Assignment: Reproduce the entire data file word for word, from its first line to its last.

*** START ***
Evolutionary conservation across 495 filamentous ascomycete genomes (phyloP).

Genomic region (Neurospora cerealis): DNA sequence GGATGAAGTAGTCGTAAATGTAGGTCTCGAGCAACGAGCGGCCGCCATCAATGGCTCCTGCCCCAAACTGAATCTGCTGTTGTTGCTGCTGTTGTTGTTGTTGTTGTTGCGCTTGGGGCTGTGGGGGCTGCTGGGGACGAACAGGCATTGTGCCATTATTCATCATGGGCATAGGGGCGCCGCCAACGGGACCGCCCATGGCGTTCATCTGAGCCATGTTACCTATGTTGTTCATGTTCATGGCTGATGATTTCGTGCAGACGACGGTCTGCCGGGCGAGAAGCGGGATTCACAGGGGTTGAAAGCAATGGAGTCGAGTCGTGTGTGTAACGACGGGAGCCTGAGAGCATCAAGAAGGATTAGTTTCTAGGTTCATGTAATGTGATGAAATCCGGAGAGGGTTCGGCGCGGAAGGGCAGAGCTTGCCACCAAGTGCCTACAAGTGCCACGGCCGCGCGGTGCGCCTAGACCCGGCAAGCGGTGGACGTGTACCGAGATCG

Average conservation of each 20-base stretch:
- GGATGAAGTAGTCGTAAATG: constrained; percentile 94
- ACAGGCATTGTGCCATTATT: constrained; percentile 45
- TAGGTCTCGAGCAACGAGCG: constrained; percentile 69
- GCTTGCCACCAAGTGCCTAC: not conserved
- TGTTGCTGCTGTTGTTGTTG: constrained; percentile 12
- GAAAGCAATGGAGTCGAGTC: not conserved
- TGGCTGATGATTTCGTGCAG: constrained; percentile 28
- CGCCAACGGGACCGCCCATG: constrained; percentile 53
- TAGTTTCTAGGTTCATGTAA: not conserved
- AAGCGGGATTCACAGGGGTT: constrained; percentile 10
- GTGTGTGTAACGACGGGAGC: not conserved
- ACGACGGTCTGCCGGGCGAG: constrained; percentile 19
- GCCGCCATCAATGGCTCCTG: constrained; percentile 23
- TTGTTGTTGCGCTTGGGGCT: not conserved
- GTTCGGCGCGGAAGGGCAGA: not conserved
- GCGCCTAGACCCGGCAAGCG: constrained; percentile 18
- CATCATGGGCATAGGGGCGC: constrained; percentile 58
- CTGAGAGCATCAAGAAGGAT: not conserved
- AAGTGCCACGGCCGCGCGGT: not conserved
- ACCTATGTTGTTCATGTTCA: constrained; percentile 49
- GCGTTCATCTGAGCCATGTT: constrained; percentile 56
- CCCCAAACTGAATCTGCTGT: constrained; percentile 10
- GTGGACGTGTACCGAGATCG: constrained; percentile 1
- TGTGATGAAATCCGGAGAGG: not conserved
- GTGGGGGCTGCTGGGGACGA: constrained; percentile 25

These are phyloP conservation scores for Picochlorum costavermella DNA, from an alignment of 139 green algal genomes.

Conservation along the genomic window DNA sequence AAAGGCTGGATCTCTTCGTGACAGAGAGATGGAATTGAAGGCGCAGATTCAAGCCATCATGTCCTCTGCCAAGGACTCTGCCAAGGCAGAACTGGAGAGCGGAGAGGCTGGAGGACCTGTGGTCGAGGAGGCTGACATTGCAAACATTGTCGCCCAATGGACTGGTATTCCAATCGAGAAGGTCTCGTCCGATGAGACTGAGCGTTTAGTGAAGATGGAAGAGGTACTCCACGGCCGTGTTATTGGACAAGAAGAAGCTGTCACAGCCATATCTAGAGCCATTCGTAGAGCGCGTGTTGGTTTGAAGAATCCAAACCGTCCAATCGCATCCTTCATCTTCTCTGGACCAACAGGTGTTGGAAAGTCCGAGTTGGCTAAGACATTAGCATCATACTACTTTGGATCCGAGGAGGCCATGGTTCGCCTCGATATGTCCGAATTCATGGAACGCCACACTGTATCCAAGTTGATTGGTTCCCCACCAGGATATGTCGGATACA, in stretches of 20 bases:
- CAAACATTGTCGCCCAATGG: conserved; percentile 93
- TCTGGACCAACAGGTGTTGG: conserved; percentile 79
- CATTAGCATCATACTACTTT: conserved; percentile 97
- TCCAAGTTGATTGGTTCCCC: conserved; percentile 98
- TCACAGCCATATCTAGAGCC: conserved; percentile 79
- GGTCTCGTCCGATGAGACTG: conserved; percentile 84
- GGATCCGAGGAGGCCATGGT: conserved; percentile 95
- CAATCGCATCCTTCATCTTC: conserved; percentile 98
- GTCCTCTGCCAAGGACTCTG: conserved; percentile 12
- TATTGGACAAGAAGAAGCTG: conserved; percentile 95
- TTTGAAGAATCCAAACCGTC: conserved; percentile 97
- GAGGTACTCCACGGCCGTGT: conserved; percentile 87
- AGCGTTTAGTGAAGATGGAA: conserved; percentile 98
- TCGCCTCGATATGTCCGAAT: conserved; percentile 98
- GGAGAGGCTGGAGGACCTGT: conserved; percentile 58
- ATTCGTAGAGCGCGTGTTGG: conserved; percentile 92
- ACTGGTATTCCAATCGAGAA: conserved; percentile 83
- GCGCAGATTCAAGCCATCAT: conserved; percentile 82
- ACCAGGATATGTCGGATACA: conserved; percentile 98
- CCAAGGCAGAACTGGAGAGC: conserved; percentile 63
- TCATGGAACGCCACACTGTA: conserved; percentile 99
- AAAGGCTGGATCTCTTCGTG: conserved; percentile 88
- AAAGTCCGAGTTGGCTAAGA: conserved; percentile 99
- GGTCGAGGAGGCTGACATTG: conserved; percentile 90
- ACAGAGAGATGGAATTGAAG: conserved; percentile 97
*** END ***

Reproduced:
Evolutionary conservation across 495 filamentous ascomycete genomes (phyloP).

Genomic region (Neurospora cerealis): DNA sequence GGATGAAGTAGTCGTAAATGTAGGTCTCGAGCAACGAGCGGCCGCCATCAATGGCTCCTGCCCCAAACTGAATCTGCTGTTGTTGCTGCTGTTGTTGTTGTTGTTGTTGCGCTTGGGGCTGTGGGGGCTGCTGGGGACGAACAGGCATTGTGCCATTATTCATCATGGGCATAGGGGCGCCGCCAACGGGACCGCCCATGGCGTTCATCTGAGCCATGTTACCTATGTTGTTCATGTTCATGGCTGATGATTTCGTGCAGACGACGGTCTGCCGGGCGAGAAGCGGGATTCACAGGGGTTGAAAGCAATGGAGTCGAGTCGTGTGTGTAACGACGGGAGCCTGAGAGCATCAAGAAGGATTAGTTTCTAGGTTCATGTAATGTGATGAAATCCGGAGAGGGTTCGGCGCGGAAGGGCAGAGCTTGCCACCAAGTGCCTACAAGTGCCACGGCCGCGCGGTGCGCCTAGACCCGGCAAGCGGTGGACGTGTACCGAGATCG

Average conservation of each 20-base stretch:
- GGATGAAGTAGTCGTAAATG: constrained; percentile 94
- ACAGGCATTGTGCCATTATT: constrained; percentile 45
- TAGGTCTCGAGCAACGAGCG: constrained; percentile 69
- GCTTGCCACCAAGTGCCTAC: not conserved
- TGTTGCTGCTGTTGTTGTTG: constrained; percentile 12
- GAAAGCAATGGAGTCGAGTC: not conserved
- TGGCTGATGATTTCGTGCAG: constrained; percentile 28
- CGCCAACGGGACCGCCCATG: constrained; percentile 53
- TAGTTTCTAGGTTCATGTAA: not conserved
- AAGCGGGATTCACAGGGGTT: constrained; percentile 10
- GTGTGTGTAACGACGGGAGC: not conserved
- ACGACGGTCTGCCGGGCGAG: constrained; percentile 19
- GCCGCCATCAATGGCTCCTG: constrained; percentile 23
- TTGTTGTTGCGCTTGGGGCT: not conserved
- GTTCGGCGCGGAAGGGCAGA: not conserved
- GCGCCTAGACCCGGCAAGCG: constrained; percentile 18
- CATCATGGGCATAGGGGCGC: constrained; percentile 58
- CTGAGAGCATCAAGAAGGAT: not conserved
- AAGTGCCACGGCCGCGCGGT: not conserved
- ACCTATGTTGTTCATGTTCA: constrained; percentile 49
- GCGTTCATCTGAGCCATGTT: constrained; percentile 56
- CCCCAAACTGAATCTGCTGT: constrained; percentile 10
- GTGGACGTGTACCGAGATCG: constrained; percentile 1
- TGTGATGAAATCCGGAGAGG: not conserved
- GTGGGGGCTGCTGGGGACGA: constrained; percentile 25

These are phyloP conservation scores for Picochlorum costavermella DNA, from an alignment of 139 green algal genomes.

Conservation along the genomic window DNA sequence AAAGGCTGGATCTCTTCGTGACAGAGAGATGGAATTGAAGGCGCAGATTCAAGCCATCATGTCCTCTGCCAAGGACTCTGCCAAGGCAGAACTGGAGAGCGGAGAGGCTGGAGGACCTGTGGTCGAGGAGGCTGACATTGCAAACATTGTCGCCCAATGGACTGGTATTCCAATCGAGAAGGTCTCGTCCGATGAGACTGAGCGTTTAGTGAAGATGGAAGAGGTACTCCACGGCCGTGTTATTGGACAAGAAGAAGCTGTCACAGCCATATCTAGAGCCATTCGTAGAGCGCGTGTTGGTTTGAAGAATCCAAACCGTCCAATCGCATCCTTCATCTTCTCTGGACCAACAGGTGTTGGAAAGTCCGAGTTGGCTAAGACATTAGCATCATACTACTTTGGATCCGAGGAGGCCATGGTTCGCCTCGATATGTCCGAATTCATGGAACGCCACACTGTATCCAAGTTGATTGGTTCCCCACCAGGATATGTCGGATACA, in stretches of 20 bases:
- CAAACATTGTCGCCCAATGG: conserved; percentile 93
- TCTGGACCAACAGGTGTTGG: conserved; percentile 79
- CATTAGCATCATACTACTTT: conserved; percentile 97
- TCCAAGTTGATTGGTTCCCC: conserved; percentile 98
- TCACAGCCATATCTAGAGCC: conserved; percentile 79
- GGTCTCGTCCGATGAGACTG: conserved; percentile 84
- GGATCCGAGGAGGCCATGGT: conserved; percentile 95
- CAATCGCATCCTTCATCTTC: conserved; percentile 98
- GTCCTCTGCCAAGGACTCTG: conserved; percentile 12
- TATTGGACAAGAAGAAGCTG: conserved; percentile 95
- TTTGAAGAATCCAAACCGTC: conserved; percentile 97
- GAGGTACTCCACGGCCGTGT: conserved; percentile 87
- AGCGTTTAGTGAAGATGGAA: conserved; percentile 98
- TCGCCTCGATATGTCCGAAT: conserved; percentile 98
- GGAGAGGCTGGAGGACCTGT: conserved; percentile 58
- ATTCGTAGAGCGCGTGTTGG: conserved; percentile 92
- ACTGGTATTCCAATCGAGAA: conserved; percentile 83
- GCGCAGATTCAAGCCATCAT: conserved; percentile 82
- ACCAGGATATGTCGGATACA: conserved; percentile 98
- CCAAGGCAGAACTGGAGAGC: conserved; percentile 63
- TCATGGAACGCCACACTGTA: conserved; percentile 99
- AAAGGCTGGATCTCTTCGTG: conserved; percentile 88
- AAAGTCCGAGTTGGCTAAGA: conserved; percentile 99
- GGTCGAGGAGGCTGACATTG: conserved; percentile 90
- ACAGAGAGATGGAATTGAAG: conserved; percentile 97